Looking Back: An Early Trial of Marine Scrubbers

The trial vessel, Maersk Tukang (file image courtesy Rainer Henkel)

Published Dec 7, 2016 8:51 PM by Tim Reeve and Melanie Davidson

Back in 2009, the 2015 Emission Control Areas established in IMO Annex VI seemed a long way off to many in the marine and emission control industry. Belco Technologies Corporation (BELCO), a DuPont company, anticipated the marine industry’s imminent need for reliable emission control solutions to meet the upcoming regulations. BELCO re-engineered its proven, land-based refinery wet scrubber technology for marine service. The company had over 40 years of experience removing sulfur oxides and particulates from various industrial processes.

In bringing its technology to the seas, the DuPont group needed a ship operator to test its prototype Exhaust Gas Cleaning System (EGCS). At the same time, Maersk, one of the largest shipping companies in the world, was also thinking ahead and looking to assess alternatives to expensive low sulfur fuels in order to meet the IMO requirements. In 2010, the two companies decided to partner to pilot the new DuPont EGCS technology. This article sets out what the two companies learned over the years of their collaboration and looks at how far marine scrubbers have come.

The objective of the pilot

IMO Annex VI allows shippers the option to consume low sulfur fuel or to use an abatement technology that allows for an equivalent amount of SOx emissions as a low-sulfur fuel. Seven years ago, the idea of an abatement device sounded dubious to many in the marine industry. Putting a shower over an engine seemed risky to operators for a number of reasons. What if the engine got flooded? How would the device fit? What about back pressure issues? How would the system affect the ship’s stability and weight limits? Would it be easy to operate or require additional crew? Questions like these needed to be answered, but many shipping companies did not have the resources or interest to investigate. One major exception was Maersk.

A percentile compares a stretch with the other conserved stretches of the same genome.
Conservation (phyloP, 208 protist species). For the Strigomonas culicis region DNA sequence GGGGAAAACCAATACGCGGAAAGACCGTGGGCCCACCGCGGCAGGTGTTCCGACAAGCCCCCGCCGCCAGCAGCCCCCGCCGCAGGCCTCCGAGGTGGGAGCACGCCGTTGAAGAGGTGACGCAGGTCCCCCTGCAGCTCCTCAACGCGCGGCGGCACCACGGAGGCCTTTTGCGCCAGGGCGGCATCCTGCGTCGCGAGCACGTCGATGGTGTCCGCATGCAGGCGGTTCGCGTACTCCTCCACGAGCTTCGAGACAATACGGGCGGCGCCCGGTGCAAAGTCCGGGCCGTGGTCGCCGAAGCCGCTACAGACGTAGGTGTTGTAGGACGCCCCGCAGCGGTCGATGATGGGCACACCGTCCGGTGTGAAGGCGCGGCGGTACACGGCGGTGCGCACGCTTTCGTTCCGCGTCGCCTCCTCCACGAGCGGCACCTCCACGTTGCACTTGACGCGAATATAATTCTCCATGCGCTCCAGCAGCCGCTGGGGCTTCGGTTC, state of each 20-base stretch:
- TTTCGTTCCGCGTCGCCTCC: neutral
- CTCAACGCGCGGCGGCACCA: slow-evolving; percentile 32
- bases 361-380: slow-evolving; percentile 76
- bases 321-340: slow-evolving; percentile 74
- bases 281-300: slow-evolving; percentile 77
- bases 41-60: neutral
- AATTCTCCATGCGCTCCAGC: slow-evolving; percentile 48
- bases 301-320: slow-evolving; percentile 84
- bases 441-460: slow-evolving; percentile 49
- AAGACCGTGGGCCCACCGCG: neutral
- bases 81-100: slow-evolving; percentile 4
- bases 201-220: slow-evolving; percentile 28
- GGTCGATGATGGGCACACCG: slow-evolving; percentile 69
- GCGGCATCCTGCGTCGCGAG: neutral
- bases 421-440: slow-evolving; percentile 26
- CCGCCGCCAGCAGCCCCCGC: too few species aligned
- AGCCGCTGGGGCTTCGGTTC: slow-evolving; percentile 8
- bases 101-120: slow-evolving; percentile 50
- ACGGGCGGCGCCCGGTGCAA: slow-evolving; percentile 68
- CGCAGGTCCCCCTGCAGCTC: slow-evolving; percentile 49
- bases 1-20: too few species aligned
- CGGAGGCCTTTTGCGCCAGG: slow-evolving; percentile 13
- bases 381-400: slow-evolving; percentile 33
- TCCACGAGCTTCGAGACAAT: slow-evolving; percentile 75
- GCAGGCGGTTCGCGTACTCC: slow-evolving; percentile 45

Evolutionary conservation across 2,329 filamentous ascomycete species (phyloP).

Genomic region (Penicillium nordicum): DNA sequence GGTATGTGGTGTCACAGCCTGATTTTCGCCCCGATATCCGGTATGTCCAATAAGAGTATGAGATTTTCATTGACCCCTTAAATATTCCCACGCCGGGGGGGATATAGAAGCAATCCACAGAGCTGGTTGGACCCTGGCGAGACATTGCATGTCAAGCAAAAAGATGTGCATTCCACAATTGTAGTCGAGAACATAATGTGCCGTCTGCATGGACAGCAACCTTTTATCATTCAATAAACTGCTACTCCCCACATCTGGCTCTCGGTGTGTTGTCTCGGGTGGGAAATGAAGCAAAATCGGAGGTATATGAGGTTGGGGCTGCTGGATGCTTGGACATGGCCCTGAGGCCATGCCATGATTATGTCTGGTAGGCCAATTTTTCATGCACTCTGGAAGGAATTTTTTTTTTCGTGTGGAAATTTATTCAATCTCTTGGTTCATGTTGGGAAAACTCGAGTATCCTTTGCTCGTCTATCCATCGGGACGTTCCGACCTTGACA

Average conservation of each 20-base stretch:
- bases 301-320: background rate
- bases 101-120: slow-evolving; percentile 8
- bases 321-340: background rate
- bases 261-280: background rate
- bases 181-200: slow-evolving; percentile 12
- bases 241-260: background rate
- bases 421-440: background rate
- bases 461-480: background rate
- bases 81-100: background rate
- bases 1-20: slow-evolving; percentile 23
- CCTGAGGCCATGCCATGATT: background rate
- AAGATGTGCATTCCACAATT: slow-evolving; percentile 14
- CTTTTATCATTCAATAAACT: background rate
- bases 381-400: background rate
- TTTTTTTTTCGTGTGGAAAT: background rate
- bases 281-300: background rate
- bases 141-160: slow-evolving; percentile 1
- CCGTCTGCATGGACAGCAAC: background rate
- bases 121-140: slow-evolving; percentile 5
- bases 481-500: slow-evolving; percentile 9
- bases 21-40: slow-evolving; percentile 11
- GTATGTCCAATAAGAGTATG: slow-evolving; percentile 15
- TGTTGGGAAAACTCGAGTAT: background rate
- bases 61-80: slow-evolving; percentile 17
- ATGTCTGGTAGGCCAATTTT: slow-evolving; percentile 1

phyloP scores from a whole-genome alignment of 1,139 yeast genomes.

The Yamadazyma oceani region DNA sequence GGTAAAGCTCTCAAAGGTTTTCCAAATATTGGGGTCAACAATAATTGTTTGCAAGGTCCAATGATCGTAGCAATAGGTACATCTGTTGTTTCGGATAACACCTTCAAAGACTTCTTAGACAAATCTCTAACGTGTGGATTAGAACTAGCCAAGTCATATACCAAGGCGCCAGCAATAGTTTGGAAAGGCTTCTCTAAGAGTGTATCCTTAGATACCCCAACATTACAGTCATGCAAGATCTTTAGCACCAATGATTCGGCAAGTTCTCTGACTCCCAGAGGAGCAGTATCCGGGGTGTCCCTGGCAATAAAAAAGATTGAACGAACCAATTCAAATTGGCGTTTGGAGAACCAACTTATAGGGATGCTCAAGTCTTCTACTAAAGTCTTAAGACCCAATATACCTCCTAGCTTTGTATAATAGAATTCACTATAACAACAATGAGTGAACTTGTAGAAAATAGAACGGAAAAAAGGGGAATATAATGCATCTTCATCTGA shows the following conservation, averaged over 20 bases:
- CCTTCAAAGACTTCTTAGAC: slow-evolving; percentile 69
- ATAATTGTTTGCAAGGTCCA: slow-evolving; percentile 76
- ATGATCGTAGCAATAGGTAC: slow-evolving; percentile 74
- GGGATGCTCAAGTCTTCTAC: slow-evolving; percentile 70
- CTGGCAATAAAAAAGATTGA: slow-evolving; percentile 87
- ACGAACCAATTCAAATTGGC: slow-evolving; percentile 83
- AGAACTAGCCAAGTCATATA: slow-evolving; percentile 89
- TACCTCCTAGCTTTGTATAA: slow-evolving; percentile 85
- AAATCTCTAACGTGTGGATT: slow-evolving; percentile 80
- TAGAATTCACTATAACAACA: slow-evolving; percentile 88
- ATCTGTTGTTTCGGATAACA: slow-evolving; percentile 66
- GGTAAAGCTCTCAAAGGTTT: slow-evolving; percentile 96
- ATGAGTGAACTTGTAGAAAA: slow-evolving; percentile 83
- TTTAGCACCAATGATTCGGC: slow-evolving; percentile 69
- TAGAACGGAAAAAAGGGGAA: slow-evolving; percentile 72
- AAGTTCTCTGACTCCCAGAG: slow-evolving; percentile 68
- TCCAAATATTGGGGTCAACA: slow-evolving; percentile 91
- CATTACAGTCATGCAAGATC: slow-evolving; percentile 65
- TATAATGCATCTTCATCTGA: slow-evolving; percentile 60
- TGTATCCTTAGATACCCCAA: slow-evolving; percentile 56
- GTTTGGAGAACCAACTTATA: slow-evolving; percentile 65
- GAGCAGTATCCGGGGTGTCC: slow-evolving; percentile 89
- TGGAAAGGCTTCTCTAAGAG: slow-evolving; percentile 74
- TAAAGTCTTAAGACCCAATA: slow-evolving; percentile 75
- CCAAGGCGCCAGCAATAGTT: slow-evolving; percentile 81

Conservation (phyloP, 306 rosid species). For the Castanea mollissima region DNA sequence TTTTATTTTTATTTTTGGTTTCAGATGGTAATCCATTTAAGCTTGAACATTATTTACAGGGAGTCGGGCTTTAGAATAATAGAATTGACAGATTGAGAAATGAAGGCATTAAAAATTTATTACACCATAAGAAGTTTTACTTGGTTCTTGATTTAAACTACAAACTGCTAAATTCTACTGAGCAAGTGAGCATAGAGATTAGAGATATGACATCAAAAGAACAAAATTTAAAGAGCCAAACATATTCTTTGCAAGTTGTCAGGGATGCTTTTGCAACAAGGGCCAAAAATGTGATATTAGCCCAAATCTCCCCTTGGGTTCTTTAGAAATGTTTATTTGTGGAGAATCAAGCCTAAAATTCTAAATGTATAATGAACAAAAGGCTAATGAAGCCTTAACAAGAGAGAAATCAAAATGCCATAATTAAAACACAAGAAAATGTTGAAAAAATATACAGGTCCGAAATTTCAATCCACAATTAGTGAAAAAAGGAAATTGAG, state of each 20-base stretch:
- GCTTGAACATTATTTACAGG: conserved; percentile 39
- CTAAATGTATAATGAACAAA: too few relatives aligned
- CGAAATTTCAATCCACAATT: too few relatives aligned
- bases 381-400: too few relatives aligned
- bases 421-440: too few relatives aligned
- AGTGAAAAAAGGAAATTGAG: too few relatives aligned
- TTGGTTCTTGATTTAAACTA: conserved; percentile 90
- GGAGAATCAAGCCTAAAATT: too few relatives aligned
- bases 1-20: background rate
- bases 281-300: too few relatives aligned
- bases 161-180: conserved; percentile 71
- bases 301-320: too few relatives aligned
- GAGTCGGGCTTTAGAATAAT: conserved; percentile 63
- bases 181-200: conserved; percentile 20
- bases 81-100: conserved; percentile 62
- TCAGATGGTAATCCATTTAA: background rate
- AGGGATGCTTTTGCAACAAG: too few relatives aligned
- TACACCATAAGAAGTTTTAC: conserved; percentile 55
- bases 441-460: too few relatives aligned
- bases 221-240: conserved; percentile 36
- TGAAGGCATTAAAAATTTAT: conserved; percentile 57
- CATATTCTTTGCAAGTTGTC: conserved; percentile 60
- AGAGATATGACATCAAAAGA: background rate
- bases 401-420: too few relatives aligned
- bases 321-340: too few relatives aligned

Maersk operates an innovative and efficient fleet that is large, diverse, and reaches every corner of the world. The company’s commitment to innovation meant it was open to piloting different technological solutions while most shipping operators preferred the simpler yet pricier option of operating on low sulfur fuels. With a drastic cap on SOx emissions looming for 2015, and a large fleet to fuel, Maersk wanted to evaluate the feasibility of retrofitting an exhaust gas cleaning system (EGCS) aboard one of its vessels to see if this would prove to be a sound commercial and operational solution.

It was important for Maersk to understand the complexity and challenge of installing, commissioning and running an EGCS on board one of its vessels. A ship moves between different climates and oceans at different speeds, so ‘marinizing’ a land-based stationary system that uses ambient seawater as its scrubber liquor presented design challenges. It was also important to expose Maersk crews to the EGCS to familiarize them with operating the system. When BELCO offered to design and test one of its marine scrubbers on a Maersk vessel, Maersk agreed to the pilot. In 2013, Maersk retro-fitted a hybrid scrubber in Qingdao, China to a 3.2 megawatt auxiliary engine aboard the Maersk Tukang, a 8,200 TEU container ship. The exhaust gas cleaning system replaced the auxiliary engine silencer.

Lessons learned from the pilot